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Fall 2011 Newsletter

Leveraging the intellectual resources and prior research investments of its four member organizations, the Hybrid Hazelnut Consortium is working to create new hazelnut cultivars to expand the U.S. hazelnut industry.

The four institutions, Oregon State University, Rutgers University, Arbor Day Foundation and the University of Nebraska-Lincoln, are engaged in cooperative, scientific research to remove the major barriers restricting widespread agricultural adoption of hazelnut production. Together, the four Consortium partners have more than 70 years of hazelnut research and breeding, and working together allows access to expanded genetic resources, breeding advances, and genetic tools and techniques.

Ninety-nine percent of the U.S. hazelnut crop is grown in Oregon’s Willamette Valley. By developing new cultivars that are disease resistant and climatically adaptable, the Consortium expects expansion into the Midwest and eastern U.S. to be possible. The partners are exploring the use of hazelnuts for food, animal feed and biofuel.

Rutgers University

Rutgers University initiated hazelnut research and breeding in 1996, focusing on developing resistance to eastern filbert blight (EFB), the disease that kills European hazelnuts, as well as pest resistance, cold hardiness, yield and the overall development of hazelnuts for northern climates. Part of this work includes wide germplasm exploration and collection, including newly accessible regions of the former Soviet Union.

Close collaboration between Rutgers and Oregon State University scientists has led to development of adapted and productive plants that are highly resistant to eastern filbert blight and that produce excellent quality nuts.

Rutgers also is developing a new line of disease-resistant ornamental hazelnuts. These include plants with attractive purple leaves and bright fall color, as well as those with contorted and weeping branches. The fall color comes from the native hazelnut and the purple leaves from the European species. These plants also produce nuts, making them edible landscape plants.

Oregon State University

Hazelnut research at Oregon State University has focused on developing new hazelnut cultivars for the Oregon hazelnut industry. The Oregon crop represents about 5 percent of the world’s hazelnut crop, but is the third largest producer of hazelnuts behind Turkey and Italy.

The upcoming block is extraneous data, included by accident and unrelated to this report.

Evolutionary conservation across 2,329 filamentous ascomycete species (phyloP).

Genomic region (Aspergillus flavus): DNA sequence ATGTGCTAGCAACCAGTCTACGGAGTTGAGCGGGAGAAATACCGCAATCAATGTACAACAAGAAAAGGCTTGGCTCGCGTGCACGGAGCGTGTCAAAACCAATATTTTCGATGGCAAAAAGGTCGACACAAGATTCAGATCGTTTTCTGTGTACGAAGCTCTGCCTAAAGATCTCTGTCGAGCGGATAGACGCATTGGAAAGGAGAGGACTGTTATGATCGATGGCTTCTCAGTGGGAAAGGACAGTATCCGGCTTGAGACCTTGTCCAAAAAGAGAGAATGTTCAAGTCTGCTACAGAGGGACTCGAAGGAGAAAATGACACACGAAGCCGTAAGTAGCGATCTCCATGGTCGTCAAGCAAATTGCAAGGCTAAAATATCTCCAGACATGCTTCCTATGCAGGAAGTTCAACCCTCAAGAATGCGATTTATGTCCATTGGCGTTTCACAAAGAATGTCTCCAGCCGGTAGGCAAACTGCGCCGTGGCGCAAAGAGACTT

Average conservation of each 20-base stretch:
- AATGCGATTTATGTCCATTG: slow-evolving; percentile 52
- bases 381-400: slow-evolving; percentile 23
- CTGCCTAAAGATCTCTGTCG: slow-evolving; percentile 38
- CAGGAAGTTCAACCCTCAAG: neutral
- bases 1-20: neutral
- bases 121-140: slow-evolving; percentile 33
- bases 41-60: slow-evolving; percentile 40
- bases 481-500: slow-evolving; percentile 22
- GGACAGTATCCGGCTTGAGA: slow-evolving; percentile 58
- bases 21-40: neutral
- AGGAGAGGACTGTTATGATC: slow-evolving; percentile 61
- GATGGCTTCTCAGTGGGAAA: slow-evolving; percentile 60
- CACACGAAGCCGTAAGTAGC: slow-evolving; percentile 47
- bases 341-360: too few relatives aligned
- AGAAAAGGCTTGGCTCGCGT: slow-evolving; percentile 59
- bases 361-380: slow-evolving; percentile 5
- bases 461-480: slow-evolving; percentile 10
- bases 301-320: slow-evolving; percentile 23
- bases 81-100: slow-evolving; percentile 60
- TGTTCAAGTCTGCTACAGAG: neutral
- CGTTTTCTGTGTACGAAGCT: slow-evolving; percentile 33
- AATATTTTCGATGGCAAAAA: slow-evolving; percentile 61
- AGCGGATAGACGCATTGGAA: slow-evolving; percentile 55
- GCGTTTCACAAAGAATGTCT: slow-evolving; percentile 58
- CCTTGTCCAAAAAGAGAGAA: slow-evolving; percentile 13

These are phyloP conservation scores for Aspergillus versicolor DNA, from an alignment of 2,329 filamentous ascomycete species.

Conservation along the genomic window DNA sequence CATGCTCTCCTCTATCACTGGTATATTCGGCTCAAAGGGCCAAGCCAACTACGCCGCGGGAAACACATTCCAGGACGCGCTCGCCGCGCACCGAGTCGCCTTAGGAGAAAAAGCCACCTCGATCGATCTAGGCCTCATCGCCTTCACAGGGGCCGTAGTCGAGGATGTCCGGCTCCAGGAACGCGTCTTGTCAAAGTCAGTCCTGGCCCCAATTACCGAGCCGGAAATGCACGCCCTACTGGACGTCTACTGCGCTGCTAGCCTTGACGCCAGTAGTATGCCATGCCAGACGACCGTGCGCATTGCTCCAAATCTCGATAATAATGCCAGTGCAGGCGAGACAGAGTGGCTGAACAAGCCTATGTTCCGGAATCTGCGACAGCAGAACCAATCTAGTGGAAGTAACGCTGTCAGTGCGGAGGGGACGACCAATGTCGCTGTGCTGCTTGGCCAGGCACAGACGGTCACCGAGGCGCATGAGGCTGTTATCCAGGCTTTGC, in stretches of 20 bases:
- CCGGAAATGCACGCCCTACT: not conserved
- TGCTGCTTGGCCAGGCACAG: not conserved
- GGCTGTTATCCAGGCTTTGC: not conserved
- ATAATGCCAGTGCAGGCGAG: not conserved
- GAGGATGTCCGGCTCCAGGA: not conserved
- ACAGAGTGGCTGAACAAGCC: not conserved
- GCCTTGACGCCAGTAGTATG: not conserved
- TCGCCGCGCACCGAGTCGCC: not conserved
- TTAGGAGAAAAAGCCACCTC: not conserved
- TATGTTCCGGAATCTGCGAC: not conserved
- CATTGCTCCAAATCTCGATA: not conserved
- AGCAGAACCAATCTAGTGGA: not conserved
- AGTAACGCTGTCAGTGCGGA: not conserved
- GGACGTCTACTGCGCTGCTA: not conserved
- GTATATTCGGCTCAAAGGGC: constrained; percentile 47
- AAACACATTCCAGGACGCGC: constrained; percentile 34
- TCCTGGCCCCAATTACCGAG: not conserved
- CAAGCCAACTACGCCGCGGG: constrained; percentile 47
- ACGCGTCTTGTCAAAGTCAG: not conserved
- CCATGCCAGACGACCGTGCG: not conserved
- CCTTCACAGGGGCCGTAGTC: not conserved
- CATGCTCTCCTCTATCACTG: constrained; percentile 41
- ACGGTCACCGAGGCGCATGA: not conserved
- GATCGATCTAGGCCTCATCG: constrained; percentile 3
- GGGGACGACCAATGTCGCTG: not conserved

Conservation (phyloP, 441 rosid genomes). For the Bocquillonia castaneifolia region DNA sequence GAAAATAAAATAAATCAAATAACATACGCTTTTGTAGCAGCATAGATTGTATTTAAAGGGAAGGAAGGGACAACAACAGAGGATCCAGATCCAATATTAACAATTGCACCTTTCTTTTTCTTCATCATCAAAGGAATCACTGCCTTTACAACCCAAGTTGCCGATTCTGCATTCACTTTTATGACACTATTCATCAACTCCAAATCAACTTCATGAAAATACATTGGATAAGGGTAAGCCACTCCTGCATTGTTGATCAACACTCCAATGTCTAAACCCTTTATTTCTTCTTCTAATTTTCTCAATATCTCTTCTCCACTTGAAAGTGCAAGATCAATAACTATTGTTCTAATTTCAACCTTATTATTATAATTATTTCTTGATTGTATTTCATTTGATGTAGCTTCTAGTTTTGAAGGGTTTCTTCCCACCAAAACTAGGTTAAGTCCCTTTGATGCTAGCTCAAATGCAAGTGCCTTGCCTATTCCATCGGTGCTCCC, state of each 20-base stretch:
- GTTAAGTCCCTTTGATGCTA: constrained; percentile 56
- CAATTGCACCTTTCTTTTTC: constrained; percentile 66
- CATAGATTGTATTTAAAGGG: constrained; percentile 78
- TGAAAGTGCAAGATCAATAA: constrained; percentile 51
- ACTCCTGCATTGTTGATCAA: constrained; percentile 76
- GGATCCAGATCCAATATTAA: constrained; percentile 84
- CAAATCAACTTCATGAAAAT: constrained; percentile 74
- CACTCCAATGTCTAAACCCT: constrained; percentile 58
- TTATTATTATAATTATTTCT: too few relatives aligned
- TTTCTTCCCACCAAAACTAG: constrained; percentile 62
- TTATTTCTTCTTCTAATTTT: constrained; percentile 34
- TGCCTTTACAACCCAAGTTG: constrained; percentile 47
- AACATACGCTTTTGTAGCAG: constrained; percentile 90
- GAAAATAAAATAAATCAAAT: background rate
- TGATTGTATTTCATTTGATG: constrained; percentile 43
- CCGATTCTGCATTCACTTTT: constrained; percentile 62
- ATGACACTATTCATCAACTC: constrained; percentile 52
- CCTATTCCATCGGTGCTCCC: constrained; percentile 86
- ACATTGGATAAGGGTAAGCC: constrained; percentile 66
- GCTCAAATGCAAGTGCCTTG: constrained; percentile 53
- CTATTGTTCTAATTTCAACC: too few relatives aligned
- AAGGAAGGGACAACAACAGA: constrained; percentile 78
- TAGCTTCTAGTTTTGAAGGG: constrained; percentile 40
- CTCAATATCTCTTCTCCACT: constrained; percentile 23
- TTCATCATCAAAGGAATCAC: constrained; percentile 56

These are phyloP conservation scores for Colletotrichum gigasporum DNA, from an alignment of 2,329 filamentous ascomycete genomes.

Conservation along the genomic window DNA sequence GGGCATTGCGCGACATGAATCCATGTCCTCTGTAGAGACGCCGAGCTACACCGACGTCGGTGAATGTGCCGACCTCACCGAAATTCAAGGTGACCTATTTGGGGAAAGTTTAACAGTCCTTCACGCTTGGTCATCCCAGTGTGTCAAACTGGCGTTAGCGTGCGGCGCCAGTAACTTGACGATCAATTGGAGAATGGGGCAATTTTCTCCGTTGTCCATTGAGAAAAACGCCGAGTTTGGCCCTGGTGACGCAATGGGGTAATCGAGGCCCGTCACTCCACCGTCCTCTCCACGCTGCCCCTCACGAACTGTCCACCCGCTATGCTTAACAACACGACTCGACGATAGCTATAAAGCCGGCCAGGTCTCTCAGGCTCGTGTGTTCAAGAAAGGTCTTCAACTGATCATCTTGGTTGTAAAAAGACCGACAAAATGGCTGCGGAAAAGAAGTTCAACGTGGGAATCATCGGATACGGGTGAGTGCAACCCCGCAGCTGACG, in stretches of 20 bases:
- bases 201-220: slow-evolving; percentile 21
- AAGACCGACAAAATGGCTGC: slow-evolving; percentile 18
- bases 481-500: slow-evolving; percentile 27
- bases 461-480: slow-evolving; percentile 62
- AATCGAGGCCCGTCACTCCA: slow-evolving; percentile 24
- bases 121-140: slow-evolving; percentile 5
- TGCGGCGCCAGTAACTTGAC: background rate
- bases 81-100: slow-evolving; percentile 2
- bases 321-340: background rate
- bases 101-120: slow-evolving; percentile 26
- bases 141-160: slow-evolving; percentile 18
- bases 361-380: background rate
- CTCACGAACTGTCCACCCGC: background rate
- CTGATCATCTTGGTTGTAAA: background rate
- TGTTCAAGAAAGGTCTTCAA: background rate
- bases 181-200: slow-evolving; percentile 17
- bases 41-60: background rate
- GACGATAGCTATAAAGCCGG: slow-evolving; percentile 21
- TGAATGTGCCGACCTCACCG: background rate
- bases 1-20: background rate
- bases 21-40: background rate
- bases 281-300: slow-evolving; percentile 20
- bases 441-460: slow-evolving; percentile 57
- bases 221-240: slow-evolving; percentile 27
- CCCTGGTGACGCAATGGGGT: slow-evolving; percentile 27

EFB resistance, microsatellite marker development and DNA markers for EFB resistance have been central to the research. Part of this work includes wide germplasm exploration and collection to increase the world’s largest hazelnut germplasm collection, which is housed at the USDA Germplasm Respository in Corvallis, Ore.

Oregon State University provides significant extension and outreach to the Oregon Hazelnut Growers, Scientific Committee of International Congresses on Hazelnuts, and Northern Nut Growers.

University of Nebraska-Lincoln & the Nebraska Forest Service

The University of Nebraska–Lincoln has been conducting hazelnut research for 10 years, focusing on yield, oil yield, cold hardiness, drought resistance and bioenergy. Hazelnut hybrids are being field tested for EFB resistance and cold hardiness at two Nebraska Forest Service sites.

The International Agricultural Products Center at the University of Nebraska is analyzing the oil content of hybrid hazelnuts for the Consortium. Their analysis shows that hazelnuts have the potential to produce twice as much oil per acre as soybeans. In addition to yield, hazelnut oil has a unique fatty acid composition (high monounsaturated fatty acids), good thermal stability and low temperature properties that should make it competitive with soybean oil for a number of applications.

After oil extraction, the shells form a high-protein meal that can be used for livestock and wildlife feed. This area of research is a largely unexplored, yet promising opportunity, for hazelnuts. Also of interest to Consortium researchers is the presence of taxanes in hazelnut shells and their potential for use in anti-cancer drugs.

Arbor Day Foundation

Since 2000, Arbor Day Foundation members from across the U.S. have participated in its Hazelnut Research Project. These individuals are growing hybrid hazelnut bushes from Arbor Day Farm in their backyards and have made measurements and other observations, reporting this information periodically and contributing to the success of on-going hazelnut research. Today the project has grown to nearly 100,000 members.

Key findings from Arbor Day research have been best practices and methods for growing hazelnuts from seed, hybrid hazelnuts can thrive in Nebraska as a dryland crop and Arbor Day Farm hybrids grow best in zones 4 to 8.

The Hybrid Hazelnut Consortium is asking Arbor Day Foundation hazelnut project members and the public to join in collecting native hazelnut plants to add to its breeding program.